An Easy to Build Chair with Tapered Legs Suitable for All Skill Levels! – Updated 10/3/19
I absolutely love the design of this chair, and what’s even better is that it’s super easy to build! Not only that, but the free plans for the Brooklyn chair, as well as the next two pieces in the collection (the table and the barstool), are perfect for indoor use too!
As a side note, the front legs are not tapered and the back legs are which gives this piece tons of character, and I have updated the plan to make the rear legs in one piece.
- 1-1/4″ pocket hole screws
- 2″ pocket hole screws
- 2-1/2″ pocket hole screws
- 1-1/4″ brad nails
- Edge banding
- Finishing supplies
- 1 – 1×3 at 6′
- 1 – 1×4 at 6′
- 2 – 2×2 at 8′
- 1 – 2′ x 2′ sheet of 3/4″ plywood
- 2 – 2×4 at 40″ – Legs
- 4 – 1×4 at 17″ – Back Slats
- 2 – 1×3 at 17″ – Back & Front Stretchers
- 2 – 2×2 at 17-1/4″ – Front Legs
- 2 – 1×3 at 17-1/2″ – Side Stretchers
- 1 – 3/4″ plywood at 20″ x 20-1/2″ – Seat
Click on the drawings for a larger view!
Cut the pieces for the back legs. Draw a line on the 2x4s 18″ up from the bottom, then draw a line 3-1/4″ below that. make a mark at 13/16″ from one edge of each of these lines (this is the FRONT of the leg), and 9/16″ from the opposite edge (this will be the BACK of the leg). On the bottom edge of the board, make a mark 3/4″ in from the back edge. Draw a diagonal line at the mark above at the front edge (on the lower line) to the mark at the lower edge. Draw another diagonal line from the mark at 9/16″ to the lower corner of the board. This will create the taper on the lower end of the legs.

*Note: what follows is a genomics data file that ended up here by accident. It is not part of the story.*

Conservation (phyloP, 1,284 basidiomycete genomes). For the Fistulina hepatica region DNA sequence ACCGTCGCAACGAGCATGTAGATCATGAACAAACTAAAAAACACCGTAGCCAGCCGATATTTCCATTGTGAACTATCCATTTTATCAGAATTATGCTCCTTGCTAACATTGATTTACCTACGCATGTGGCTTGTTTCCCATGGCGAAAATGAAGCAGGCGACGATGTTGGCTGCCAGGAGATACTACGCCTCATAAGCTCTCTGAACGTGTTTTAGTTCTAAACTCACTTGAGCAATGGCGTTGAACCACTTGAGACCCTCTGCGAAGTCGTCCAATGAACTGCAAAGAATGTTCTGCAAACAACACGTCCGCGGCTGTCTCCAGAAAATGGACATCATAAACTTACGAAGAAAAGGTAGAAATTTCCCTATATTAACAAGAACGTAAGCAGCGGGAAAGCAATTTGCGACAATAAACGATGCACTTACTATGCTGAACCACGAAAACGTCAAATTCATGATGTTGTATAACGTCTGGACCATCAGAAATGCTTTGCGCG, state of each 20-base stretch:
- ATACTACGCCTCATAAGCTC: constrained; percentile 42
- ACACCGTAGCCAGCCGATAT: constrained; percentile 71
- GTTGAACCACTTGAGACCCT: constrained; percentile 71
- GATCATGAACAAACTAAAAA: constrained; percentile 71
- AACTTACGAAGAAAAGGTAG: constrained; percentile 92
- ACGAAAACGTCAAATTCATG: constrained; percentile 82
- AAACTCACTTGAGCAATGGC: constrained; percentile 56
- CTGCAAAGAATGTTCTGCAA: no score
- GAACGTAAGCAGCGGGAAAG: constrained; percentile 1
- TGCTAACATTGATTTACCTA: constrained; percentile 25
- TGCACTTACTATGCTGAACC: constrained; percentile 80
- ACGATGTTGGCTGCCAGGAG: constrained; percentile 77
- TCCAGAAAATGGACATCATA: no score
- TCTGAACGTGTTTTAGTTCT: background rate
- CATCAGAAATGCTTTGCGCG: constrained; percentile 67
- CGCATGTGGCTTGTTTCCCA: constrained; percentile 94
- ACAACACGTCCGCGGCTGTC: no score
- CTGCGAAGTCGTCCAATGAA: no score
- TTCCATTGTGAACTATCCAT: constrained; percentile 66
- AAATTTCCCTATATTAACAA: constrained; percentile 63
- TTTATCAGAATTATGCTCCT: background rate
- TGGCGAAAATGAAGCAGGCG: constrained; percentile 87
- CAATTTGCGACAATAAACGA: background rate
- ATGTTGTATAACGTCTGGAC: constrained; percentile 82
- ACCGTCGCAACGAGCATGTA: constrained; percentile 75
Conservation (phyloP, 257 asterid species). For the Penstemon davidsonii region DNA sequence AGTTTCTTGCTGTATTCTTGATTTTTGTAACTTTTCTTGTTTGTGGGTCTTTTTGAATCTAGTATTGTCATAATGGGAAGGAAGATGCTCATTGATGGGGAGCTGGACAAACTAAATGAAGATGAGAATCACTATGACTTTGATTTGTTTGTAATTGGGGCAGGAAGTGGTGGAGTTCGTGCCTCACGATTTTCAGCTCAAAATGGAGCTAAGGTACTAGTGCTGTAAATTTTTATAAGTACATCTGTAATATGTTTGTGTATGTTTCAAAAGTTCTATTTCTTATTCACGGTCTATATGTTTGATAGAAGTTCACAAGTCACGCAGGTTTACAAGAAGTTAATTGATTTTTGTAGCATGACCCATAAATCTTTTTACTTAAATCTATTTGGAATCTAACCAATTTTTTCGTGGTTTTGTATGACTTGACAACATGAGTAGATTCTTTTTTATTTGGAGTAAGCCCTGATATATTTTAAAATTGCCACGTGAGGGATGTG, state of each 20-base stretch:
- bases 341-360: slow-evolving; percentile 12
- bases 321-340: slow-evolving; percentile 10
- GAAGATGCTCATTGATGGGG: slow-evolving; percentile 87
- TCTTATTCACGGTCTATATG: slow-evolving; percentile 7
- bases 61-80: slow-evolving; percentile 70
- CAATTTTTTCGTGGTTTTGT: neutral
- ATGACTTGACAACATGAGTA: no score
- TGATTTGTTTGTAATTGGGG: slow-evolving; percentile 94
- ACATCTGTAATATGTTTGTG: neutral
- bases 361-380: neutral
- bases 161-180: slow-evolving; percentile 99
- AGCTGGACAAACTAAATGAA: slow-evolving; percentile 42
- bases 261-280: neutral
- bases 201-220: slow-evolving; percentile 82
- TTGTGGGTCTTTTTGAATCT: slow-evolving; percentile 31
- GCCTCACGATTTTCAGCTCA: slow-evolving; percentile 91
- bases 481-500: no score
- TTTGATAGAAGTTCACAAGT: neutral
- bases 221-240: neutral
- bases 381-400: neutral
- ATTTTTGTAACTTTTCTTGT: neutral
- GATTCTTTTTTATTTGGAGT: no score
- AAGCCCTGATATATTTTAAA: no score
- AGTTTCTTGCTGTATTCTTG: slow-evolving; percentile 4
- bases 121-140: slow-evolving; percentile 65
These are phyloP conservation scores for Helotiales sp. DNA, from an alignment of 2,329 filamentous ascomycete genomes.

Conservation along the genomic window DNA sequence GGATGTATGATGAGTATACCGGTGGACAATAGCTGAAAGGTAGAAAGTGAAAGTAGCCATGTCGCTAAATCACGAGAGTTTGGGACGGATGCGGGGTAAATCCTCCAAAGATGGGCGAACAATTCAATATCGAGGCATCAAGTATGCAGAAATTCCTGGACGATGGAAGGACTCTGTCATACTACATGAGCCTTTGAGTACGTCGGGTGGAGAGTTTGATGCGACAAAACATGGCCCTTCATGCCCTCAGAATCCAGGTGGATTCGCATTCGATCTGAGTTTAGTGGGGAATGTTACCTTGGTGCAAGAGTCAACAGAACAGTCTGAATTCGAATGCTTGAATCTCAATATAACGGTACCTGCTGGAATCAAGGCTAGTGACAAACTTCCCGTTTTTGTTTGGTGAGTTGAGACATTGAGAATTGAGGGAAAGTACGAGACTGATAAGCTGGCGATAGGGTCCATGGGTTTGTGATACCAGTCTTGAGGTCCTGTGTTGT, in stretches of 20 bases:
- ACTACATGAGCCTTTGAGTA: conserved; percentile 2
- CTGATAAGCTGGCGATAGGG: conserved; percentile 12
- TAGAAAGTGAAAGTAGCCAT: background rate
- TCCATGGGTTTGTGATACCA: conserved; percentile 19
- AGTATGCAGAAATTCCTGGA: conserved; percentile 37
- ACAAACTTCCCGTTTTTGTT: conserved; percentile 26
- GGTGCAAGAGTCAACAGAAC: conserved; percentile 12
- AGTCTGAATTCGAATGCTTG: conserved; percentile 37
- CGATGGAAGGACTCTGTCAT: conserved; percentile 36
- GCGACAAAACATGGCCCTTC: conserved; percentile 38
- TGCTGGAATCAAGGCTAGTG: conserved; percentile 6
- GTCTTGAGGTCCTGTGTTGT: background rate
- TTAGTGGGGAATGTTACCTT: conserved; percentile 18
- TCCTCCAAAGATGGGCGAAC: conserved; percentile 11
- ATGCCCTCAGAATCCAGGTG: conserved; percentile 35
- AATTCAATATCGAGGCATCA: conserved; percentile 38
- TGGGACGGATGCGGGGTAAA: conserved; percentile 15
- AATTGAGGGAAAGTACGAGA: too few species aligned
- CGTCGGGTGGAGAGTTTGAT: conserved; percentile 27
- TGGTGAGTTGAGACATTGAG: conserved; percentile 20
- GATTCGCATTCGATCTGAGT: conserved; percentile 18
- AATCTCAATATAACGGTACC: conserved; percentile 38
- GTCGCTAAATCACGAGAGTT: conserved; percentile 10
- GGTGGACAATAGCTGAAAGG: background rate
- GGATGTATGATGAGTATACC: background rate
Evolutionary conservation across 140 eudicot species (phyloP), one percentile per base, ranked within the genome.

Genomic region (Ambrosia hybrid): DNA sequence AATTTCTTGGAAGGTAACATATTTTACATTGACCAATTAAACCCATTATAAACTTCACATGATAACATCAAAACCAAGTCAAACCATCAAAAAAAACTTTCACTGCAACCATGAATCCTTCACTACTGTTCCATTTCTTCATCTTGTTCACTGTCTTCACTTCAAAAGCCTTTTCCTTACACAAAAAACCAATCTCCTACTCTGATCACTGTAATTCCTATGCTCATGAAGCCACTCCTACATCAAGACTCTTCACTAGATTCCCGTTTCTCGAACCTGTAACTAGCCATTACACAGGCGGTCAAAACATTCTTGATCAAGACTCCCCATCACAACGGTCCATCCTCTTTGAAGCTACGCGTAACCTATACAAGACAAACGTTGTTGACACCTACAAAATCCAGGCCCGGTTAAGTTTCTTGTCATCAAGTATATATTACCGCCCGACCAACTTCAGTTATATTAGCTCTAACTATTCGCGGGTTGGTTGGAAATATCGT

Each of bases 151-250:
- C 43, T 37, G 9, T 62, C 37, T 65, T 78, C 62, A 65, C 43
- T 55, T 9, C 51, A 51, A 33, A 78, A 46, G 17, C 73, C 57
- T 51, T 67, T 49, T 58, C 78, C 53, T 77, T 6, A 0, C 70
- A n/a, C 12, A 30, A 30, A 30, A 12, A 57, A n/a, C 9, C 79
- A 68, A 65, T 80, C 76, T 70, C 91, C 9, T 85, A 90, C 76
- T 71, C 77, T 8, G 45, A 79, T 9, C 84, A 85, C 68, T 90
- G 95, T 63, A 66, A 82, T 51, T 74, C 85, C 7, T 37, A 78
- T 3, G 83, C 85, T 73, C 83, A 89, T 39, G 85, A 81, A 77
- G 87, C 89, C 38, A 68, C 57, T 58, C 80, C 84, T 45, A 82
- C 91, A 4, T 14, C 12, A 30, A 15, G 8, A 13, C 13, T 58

Make a mark 3/4″ from the top end of the back edge of the leg. Draw a diagonal line from the 13/16″ mark on the upper line at the middle of the leg to this mark. Draw another diagonal line from the 9/16″ mark on the upper line to the top edge of the board to form the taper for the top of the leg.
Cut the pieces for the back slats and the back stretcher. Drill pocket holes in each end. Position the stretcher as shown then secure using glue and 1-1/4″ pocket hole screws. Secure the back slats along the angle of the upper back, with 1″ spacing between them, using glue and 1-1/4″ pocket hole screws.
Cut the pieces for the front legs and the front stretcher. Drill holes in each end of the stretcher. Position as shown then secure to the legs using glue and 1-1/4″ pocket hole screws.
Cut the pieces for the side stretchers and drill pocket holes in each end. Position as shown then secure to the legs using glue and 1-1/4″ pocket hole screws in the front and 2″ pocket hole screws in the back legs.
Cut the piece for the seat and cut the notches using a jigsaw or a bandsaw. Apply edge banding, if desired. Attach to the seat frame using glue and 1-1/4″ brad nails.
Finish as desired!
This chair is part of a really neat collection that can be finished in a variety of ways. The entire collection is easy to construct, and very inexpensive! Have questions about the free plans to build a Brooklyn chair? Leave a comment below!
Originally posted 2013-06-11 08:00:01.